Article here.

Freitag: Parastou Forouhar


In a culture of concealment, the significance of the visible is heightened. The fragments of the body that can be shown symbolically represent all that cannot be shown and cannot be said. This makes them eloquent and multivalent.

Friday …it is also a day on which the long Friday prayers and sermons, so important to Islamists, are held at the mosque. A day when morality and order are invoked and defined, when the mullahs of Iran often speak to crowds of thousands, who then chant their propaganda slogans. Rhythmically, ecstatically.

By Parastou Forouhar


Bananas, Beaches, and Bases by Cynthia Enloe

Bananas, Beaches and Bases: Making Feminist Sense of International Politics

~ Cynthia Enloe, University of California Press (January 11, 1990)

Enloe both excited me and frustrated me with her analysis on women in international politics. To me, her victimization of women made it seem like we are almost hopeless, and her goal of greater participation unattainable. There are indeed gender inequalities in this world, but I wonder how much a women leader can do if she is to always think about her gender and putting that in the place of making political decisions.

I was also sometimes confused about what message she was trying to get out- for greater equality of women as a gender, in general? Or for greater female participation in international politics, specifically? I was not convinced that both could take place at the same time from her observations.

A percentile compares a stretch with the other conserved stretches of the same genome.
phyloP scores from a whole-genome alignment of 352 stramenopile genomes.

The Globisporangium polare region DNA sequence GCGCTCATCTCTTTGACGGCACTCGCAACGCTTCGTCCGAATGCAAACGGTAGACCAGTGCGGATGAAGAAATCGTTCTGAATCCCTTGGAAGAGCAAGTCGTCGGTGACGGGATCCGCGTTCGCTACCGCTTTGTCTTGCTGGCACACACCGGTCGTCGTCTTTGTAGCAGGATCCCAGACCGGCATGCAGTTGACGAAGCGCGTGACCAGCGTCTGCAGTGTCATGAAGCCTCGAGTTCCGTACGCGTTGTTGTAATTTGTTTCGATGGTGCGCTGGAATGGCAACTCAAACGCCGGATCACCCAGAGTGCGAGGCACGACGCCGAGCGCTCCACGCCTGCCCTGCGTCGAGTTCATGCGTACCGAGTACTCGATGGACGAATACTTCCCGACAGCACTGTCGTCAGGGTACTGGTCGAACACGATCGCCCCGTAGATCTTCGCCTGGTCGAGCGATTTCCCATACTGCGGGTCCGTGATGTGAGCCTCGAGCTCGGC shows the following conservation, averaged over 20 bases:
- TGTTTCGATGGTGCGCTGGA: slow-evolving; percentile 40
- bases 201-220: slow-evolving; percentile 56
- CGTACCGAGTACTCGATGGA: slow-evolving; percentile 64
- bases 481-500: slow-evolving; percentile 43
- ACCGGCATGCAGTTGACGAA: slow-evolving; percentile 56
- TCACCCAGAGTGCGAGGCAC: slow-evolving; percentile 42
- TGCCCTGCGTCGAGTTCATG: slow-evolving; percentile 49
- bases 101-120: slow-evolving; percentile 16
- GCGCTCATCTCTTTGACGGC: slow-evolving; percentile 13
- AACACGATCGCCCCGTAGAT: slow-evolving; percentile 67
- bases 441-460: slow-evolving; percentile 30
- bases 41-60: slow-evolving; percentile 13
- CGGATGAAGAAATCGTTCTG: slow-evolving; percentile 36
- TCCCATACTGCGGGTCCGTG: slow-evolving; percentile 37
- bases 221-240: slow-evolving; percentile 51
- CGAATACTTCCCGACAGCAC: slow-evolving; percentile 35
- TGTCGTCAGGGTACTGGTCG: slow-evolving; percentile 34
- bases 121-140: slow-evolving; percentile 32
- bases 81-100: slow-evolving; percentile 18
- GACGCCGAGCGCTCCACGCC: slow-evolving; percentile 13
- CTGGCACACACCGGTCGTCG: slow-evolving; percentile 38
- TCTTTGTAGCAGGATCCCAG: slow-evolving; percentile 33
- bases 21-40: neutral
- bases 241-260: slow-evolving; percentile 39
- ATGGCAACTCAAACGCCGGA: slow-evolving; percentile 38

Key ideas:

– We risk of being “globally naïve” if we do not see that Masculinity and femininity are definitely politicized, and that women’s experience needs to be taken seriously in international politics.

–  Relations between governments depend not only on capital and weaponry, but also on the control of women as symbols, consumers, workers and emotional comforters. –xvii

– A danger in this discussion for change is only seeing women from the developing world when discussing women in international relations.

–   Making feminist sense of international politics may compel us to dismantle the wall that often separates theory from practice- 201

Enloe discusses issues like sex tourism and Hollywood where women are continuously used, abused, and left in the shadows. When she asked why it is women that are used in sex tourism in Southeast Asia, I asked, why aren’t women the ones to be the head of crime circles? Why aren’t women more violent and commit frauds and lead states into wars? Maybe then we can be taken more “seriously” as Enloe wants.

I wonder, if women were the ones to be modern pirates and dictators, is that considered choosing their “feminist aspirations” (64) or in general, basic human aspirations? If other women looked at these types of leaders with admiration, is that violating their nationalist aspirations for feminist aspirations? Would it help women’s sense of security?

(October 7, 2009: For Sociology class)